Web Accessibility 101
At Genuine, when we say we are user-first, we mean all users. We’re passionate about accessibility, and helping our clients achieve it. Are you struggling with accessibility? We can help you understand what it is, how to apply it, and what it means for your site.
are you ready for an audit?
If you’re ready for an accessibility audit, or a site redesign, we’re ready to help. Contact us to learn more about our services and expertise.
What is Accessibility?
Web accessibility refers to the ability of all users, regardless of visual, auditory, or physical disabilities, to access all content and functionality available on websites.
The World Wide Web Consortium (W3C) developed the Web Content Accessibility Guidelines (WCAG), which defines how to make web content more accessible to people with disabilities, including but not limited to visual, auditory, physical, speech, cognitive, language, learning, and neurological disabilities (and temporary). WCAG 2.1 was developed with a goal of providing a shared standard for web content accessibility that meets the needs of individuals, organizations, and governments internationally.
We believe that inclusivity is not optional, and neither is accessibility. For a site to be truly usable, it has to be accessible to everyone, regardless of ability.
Types of Disability
Accessibility isn’t just about serving those with marked disabilities, it’s about the language learner, the kid who broke an arm and can’t scroll, the colorblind. It’s not a population that can be ignored.
Memory loss, Seizure disorder
Broken arm/hand, Temporary vision loss, Temporary hearing loss
Colorblindness, Limited vision (glaucoma, etc.), Blindness
Hearing impaired, Situational issues (can’t play video out loud), Auditory sensitivity
Hand tremors, Paralysis, Speech disorders (voice controlled sites)
Why you should care
It’s tempting to say that your user base is “not disabled.” After all, blindness and deafness are relatively rare conditions. But the rate of documented disability might surprise you: approximately 1 in 4 American adults lives with a disability. When websites adapt for the needs of all users, they expand the reach of their content by reaching and adapting to a quarter of their user base. By not meeting their needs for access, site owners risk alienating that same large group of users.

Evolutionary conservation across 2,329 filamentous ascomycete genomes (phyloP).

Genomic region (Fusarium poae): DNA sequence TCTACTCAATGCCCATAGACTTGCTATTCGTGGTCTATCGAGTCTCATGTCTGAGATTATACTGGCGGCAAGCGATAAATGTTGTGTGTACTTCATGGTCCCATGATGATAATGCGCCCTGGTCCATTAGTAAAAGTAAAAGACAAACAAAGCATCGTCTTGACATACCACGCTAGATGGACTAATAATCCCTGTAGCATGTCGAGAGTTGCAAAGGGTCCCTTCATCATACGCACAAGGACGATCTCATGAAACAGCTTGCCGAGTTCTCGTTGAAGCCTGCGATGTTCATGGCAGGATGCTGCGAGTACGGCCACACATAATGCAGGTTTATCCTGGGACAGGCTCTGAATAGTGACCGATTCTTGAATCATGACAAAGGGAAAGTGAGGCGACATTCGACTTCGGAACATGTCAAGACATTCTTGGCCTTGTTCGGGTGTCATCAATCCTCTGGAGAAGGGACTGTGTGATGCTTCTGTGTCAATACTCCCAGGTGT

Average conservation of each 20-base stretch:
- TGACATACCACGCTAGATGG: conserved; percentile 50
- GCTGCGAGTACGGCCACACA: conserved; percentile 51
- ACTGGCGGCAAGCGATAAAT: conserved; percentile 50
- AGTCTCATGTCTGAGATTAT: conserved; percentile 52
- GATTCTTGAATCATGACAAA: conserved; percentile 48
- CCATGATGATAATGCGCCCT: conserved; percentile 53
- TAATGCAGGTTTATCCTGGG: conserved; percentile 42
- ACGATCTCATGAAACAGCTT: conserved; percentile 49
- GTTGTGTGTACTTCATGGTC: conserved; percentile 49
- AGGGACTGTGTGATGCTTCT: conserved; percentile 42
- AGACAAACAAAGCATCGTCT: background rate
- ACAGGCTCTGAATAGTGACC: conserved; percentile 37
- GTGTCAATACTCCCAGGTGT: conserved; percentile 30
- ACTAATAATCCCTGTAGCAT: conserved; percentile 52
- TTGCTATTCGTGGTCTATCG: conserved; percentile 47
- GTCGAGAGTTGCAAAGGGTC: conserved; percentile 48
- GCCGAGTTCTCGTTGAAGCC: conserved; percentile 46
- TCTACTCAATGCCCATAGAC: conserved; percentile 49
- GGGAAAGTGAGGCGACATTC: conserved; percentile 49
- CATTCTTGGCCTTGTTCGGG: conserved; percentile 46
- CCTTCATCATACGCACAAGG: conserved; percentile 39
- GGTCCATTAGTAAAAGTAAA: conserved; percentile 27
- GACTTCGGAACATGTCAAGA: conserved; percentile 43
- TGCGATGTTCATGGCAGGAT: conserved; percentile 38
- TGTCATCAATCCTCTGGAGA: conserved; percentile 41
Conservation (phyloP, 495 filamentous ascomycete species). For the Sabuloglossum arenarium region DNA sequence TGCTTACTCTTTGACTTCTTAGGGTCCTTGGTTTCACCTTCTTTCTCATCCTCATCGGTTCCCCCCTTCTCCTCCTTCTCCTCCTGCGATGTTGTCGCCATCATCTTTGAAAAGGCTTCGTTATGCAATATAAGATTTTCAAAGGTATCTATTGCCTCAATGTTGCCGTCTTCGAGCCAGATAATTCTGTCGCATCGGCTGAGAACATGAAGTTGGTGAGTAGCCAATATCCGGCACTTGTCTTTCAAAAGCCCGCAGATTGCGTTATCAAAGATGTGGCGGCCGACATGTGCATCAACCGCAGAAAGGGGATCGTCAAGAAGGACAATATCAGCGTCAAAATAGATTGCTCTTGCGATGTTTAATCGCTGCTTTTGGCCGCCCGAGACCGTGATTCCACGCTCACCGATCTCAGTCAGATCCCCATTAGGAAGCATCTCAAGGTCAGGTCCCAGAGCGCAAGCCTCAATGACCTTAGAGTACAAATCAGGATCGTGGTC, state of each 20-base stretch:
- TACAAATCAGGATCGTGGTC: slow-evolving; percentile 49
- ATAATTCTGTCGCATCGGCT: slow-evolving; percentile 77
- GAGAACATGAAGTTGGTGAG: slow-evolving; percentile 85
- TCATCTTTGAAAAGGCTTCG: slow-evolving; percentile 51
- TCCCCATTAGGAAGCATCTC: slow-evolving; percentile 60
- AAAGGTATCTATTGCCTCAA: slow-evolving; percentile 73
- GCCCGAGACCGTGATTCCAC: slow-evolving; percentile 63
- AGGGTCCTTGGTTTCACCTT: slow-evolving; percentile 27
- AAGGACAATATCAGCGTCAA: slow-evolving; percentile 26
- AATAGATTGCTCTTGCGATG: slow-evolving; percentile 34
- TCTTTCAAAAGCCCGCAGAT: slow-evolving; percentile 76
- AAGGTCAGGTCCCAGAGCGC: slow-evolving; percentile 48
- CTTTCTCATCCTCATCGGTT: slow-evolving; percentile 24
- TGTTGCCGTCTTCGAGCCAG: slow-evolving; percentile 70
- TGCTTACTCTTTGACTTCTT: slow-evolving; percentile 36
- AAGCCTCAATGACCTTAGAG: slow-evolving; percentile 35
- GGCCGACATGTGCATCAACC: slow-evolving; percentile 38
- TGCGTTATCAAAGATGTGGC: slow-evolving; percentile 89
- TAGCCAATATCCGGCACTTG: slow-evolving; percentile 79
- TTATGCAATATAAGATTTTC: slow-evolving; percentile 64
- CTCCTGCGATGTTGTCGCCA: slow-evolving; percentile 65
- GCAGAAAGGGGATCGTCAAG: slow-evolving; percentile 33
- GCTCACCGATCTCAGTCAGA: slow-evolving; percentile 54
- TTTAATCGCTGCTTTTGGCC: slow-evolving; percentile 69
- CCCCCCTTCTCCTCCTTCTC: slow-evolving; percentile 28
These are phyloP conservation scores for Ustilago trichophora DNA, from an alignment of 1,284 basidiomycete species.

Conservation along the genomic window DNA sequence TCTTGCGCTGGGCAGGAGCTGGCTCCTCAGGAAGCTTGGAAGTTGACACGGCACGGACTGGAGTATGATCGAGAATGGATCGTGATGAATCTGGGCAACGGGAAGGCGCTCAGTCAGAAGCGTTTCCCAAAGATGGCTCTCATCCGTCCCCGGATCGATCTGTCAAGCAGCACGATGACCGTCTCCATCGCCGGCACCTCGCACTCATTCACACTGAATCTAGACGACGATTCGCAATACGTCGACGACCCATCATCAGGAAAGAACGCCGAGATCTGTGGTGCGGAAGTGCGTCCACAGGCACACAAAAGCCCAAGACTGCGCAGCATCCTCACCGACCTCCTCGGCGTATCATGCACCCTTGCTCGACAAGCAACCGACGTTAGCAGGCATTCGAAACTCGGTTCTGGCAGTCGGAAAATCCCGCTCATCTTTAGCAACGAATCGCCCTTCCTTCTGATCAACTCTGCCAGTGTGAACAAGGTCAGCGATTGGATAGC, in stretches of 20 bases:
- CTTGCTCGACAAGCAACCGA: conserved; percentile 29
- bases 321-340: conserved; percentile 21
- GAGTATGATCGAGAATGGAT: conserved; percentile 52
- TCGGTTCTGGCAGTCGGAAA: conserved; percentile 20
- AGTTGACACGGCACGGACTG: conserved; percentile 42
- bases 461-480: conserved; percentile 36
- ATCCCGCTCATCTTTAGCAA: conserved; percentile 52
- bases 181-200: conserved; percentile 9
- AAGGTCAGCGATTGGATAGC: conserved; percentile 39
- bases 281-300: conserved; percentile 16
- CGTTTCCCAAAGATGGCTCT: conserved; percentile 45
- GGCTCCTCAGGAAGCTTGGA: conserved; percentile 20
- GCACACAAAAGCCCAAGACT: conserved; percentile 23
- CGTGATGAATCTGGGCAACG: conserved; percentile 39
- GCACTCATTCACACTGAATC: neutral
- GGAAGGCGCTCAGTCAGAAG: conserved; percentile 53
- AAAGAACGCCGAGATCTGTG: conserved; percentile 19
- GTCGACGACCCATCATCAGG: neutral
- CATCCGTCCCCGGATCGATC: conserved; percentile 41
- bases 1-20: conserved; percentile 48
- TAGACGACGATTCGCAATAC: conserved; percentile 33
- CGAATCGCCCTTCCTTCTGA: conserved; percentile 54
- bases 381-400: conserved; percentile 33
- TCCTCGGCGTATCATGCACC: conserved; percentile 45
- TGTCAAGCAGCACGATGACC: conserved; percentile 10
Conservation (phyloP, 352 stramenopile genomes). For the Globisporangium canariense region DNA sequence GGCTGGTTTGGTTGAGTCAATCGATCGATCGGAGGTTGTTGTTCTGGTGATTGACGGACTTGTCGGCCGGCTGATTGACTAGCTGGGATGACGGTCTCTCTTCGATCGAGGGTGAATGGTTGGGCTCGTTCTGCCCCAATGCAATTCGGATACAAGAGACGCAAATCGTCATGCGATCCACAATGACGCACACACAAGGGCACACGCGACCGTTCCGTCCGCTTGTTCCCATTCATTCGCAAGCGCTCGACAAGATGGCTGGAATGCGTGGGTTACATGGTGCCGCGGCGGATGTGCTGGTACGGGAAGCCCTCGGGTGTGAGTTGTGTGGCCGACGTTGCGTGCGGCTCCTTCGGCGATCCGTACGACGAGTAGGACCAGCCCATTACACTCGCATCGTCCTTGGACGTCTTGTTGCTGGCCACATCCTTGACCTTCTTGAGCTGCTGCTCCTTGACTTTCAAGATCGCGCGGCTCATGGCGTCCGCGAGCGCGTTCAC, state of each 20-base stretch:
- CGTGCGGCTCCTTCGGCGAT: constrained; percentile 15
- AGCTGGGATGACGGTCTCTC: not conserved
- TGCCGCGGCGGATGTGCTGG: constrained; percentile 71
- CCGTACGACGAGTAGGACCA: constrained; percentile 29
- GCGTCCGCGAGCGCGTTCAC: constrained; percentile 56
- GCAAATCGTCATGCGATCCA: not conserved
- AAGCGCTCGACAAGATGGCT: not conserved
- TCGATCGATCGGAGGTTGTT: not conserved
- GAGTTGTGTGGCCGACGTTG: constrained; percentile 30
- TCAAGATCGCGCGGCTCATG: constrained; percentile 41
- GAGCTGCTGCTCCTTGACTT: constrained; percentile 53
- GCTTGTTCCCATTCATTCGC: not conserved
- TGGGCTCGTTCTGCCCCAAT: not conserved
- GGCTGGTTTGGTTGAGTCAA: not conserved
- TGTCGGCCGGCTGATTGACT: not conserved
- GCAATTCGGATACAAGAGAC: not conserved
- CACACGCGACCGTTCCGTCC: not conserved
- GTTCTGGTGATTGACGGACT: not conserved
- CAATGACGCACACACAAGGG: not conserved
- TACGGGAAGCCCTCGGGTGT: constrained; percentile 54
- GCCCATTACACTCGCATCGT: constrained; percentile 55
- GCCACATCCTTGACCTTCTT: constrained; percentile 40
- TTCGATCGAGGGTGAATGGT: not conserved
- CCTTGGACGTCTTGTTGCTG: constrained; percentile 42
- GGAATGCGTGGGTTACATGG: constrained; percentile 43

Meeting accessibility standards improves search engine optimization (SEO) rankings, which can help increase organic traffic and the overall pool of potential users.
Accessibility is also quickly becoming a legal standard. Websites are considered to be part of Title III of the Americans with Disabilities Act, meaning that they qualify as public spaces, and therefore must comply with accessibility standards or risk legal action. In 2019, over 10,000 lawsuits were filed against businesses not adhering to these standards.
Globally, other countries are also beginning to mandate accessibility compliance. The EU Web Accessibility Directive, for example, states that all public sector websites and applications in EU member states must implement, enforce, and maintain a uniform set of accessibility standards.
WCAG 2.0 and 2.1 are stable, referenceable technical documents that are organized into four major categories: perceivable, operable, understandable, and robust.
Perceivable indicates that information and user interface components must be recognizable by all types of users. This category deals with visual and auditory disabilities, like color contrast issues or hearing loss. If a user can’t see, or perceive, the content on your site, because, to them, your colors and texts blend together or can’t be seen at all, they won’t be able to access information readily. Similarly, a user with hearing loss may not be able to perceive a video without captions.